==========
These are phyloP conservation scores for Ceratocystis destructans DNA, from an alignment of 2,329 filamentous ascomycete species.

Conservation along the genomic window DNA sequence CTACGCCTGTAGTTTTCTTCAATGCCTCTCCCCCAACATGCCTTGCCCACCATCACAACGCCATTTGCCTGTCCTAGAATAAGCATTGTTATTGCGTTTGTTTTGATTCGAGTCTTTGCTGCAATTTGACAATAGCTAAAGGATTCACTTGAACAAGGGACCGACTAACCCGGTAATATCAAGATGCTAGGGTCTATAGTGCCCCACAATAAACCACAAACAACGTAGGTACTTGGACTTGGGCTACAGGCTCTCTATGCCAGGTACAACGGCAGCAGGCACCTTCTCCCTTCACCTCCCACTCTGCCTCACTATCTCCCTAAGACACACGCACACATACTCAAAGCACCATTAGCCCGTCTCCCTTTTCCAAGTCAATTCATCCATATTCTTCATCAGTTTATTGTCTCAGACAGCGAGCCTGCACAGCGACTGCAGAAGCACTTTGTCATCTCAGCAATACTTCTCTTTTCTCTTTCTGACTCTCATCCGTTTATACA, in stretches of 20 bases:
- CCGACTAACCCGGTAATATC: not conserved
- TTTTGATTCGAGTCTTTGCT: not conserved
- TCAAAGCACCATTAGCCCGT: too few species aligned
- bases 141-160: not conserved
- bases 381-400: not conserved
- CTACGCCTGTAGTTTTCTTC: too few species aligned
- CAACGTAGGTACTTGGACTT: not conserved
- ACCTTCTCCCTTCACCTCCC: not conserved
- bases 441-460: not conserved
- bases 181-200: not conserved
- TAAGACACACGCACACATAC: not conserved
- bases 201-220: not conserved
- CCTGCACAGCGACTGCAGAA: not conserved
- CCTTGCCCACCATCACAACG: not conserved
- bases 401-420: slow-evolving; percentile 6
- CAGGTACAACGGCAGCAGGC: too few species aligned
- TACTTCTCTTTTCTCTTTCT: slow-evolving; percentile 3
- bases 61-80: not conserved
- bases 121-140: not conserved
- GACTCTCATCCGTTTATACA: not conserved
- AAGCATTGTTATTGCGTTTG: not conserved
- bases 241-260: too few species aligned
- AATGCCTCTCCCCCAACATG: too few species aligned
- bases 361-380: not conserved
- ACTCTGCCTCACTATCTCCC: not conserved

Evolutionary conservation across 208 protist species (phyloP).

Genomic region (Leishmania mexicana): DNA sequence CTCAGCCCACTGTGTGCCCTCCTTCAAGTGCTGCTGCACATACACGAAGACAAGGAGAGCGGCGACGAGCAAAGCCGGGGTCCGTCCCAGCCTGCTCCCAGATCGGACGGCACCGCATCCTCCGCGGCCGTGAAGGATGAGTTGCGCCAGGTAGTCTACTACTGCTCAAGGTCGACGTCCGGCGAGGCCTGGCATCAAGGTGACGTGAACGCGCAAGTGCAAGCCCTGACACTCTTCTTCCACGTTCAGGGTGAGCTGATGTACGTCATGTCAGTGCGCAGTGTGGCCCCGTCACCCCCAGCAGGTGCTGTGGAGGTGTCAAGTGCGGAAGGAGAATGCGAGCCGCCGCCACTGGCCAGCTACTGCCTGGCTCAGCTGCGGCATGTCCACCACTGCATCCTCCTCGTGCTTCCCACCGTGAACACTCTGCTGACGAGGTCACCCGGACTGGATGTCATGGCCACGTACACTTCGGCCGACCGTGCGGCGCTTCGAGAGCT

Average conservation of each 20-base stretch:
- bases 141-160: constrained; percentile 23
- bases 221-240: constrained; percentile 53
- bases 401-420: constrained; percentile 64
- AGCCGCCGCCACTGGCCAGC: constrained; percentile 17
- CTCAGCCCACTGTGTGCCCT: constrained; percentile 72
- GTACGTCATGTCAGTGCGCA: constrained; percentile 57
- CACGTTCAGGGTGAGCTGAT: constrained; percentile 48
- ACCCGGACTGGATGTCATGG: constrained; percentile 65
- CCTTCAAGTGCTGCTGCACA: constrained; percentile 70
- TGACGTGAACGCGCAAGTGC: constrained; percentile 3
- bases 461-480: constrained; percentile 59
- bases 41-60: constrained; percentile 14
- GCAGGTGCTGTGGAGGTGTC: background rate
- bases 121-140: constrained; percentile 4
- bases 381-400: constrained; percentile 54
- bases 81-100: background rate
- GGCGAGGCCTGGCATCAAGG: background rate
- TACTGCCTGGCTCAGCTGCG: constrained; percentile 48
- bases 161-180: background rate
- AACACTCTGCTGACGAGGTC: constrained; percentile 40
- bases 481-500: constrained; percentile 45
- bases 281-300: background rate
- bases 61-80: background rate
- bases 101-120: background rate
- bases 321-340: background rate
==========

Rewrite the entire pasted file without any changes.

These are phyloP conservation scores for Ceratocystis destructans DNA, from an alignment of 2,329 filamentous ascomycete species.

Conservation along the genomic window DNA sequence CTACGCCTGTAGTTTTCTTCAATGCCTCTCCCCCAACATGCCTTGCCCACCATCACAACGCCATTTGCCTGTCCTAGAATAAGCATTGTTATTGCGTTTGTTTTGATTCGAGTCTTTGCTGCAATTTGACAATAGCTAAAGGATTCACTTGAACAAGGGACCGACTAACCCGGTAATATCAAGATGCTAGGGTCTATAGTGCCCCACAATAAACCACAAACAACGTAGGTACTTGGACTTGGGCTACAGGCTCTCTATGCCAGGTACAACGGCAGCAGGCACCTTCTCCCTTCACCTCCCACTCTGCCTCACTATCTCCCTAAGACACACGCACACATACTCAAAGCACCATTAGCCCGTCTCCCTTTTCCAAGTCAATTCATCCATATTCTTCATCAGTTTATTGTCTCAGACAGCGAGCCTGCACAGCGACTGCAGAAGCACTTTGTCATCTCAGCAATACTTCTCTTTTCTCTTTCTGACTCTCATCCGTTTATACA, in stretches of 20 bases:
- CCGACTAACCCGGTAATATC: not conserved
- TTTTGATTCGAGTCTTTGCT: not conserved
- TCAAAGCACCATTAGCCCGT: too few species aligned
- bases 141-160: not conserved
- bases 381-400: not conserved
- CTACGCCTGTAGTTTTCTTC: too few species aligned
- CAACGTAGGTACTTGGACTT: not conserved
- ACCTTCTCCCTTCACCTCCC: not conserved
- bases 441-460: not conserved
- bases 181-200: not conserved
- TAAGACACACGCACACATAC: not conserved
- bases 201-220: not conserved
- CCTGCACAGCGACTGCAGAA: not conserved
- CCTTGCCCACCATCACAACG: not conserved
- bases 401-420: slow-evolving; percentile 6
- CAGGTACAACGGCAGCAGGC: too few species aligned
- TACTTCTCTTTTCTCTTTCT: slow-evolving; percentile 3
- bases 61-80: not conserved
- bases 121-140: not conserved
- GACTCTCATCCGTTTATACA: not conserved
- AAGCATTGTTATTGCGTTTG: not conserved
- bases 241-260: too few species aligned
- AATGCCTCTCCCCCAACATG: too few species aligned
- bases 361-380: not conserved
- ACTCTGCCTCACTATCTCCC: not conserved

Evolutionary conservation across 208 protist species (phyloP).

Genomic region (Leishmania mexicana): DNA sequence CTCAGCCCACTGTGTGCCCTCCTTCAAGTGCTGCTGCACATACACGAAGACAAGGAGAGCGGCGACGAGCAAAGCCGGGGTCCGTCCCAGCCTGCTCCCAGATCGGACGGCACCGCATCCTCCGCGGCCGTGAAGGATGAGTTGCGCCAGGTAGTCTACTACTGCTCAAGGTCGACGTCCGGCGAGGCCTGGCATCAAGGTGACGTGAACGCGCAAGTGCAAGCCCTGACACTCTTCTTCCACGTTCAGGGTGAGCTGATGTACGTCATGTCAGTGCGCAGTGTGGCCCCGTCACCCCCAGCAGGTGCTGTGGAGGTGTCAAGTGCGGAAGGAGAATGCGAGCCGCCGCCACTGGCCAGCTACTGCCTGGCTCAGCTGCGGCATGTCCACCACTGCATCCTCCTCGTGCTTCCCACCGTGAACACTCTGCTGACGAGGTCACCCGGACTGGATGTCATGGCCACGTACACTTCGGCCGACCGTGCGGCGCTTCGAGAGCT

Average conservation of each 20-base stretch:
- bases 141-160: constrained; percentile 23
- bases 221-240: constrained; percentile 53
- bases 401-420: constrained; percentile 64
- AGCCGCCGCCACTGGCCAGC: constrained; percentile 17
- CTCAGCCCACTGTGTGCCCT: constrained; percentile 72
- GTACGTCATGTCAGTGCGCA: constrained; percentile 57
- CACGTTCAGGGTGAGCTGAT: constrained; percentile 48
- ACCCGGACTGGATGTCATGG: constrained; percentile 65
- CCTTCAAGTGCTGCTGCACA: constrained; percentile 70
- TGACGTGAACGCGCAAGTGC: constrained; percentile 3
- bases 461-480: constrained; percentile 59
- bases 41-60: constrained; percentile 14
- GCAGGTGCTGTGGAGGTGTC: background rate
- bases 121-140: constrained; percentile 4
- bases 381-400: constrained; percentile 54
- bases 81-100: background rate
- GGCGAGGCCTGGCATCAAGG: background rate
- TACTGCCTGGCTCAGCTGCG: constrained; percentile 48
- bases 161-180: background rate
- AACACTCTGCTGACGAGGTC: constrained; percentile 40
- bases 481-500: constrained; percentile 45
- bases 281-300: background rate
- bases 61-80: background rate
- bases 101-120: background rate
- bases 321-340: background rate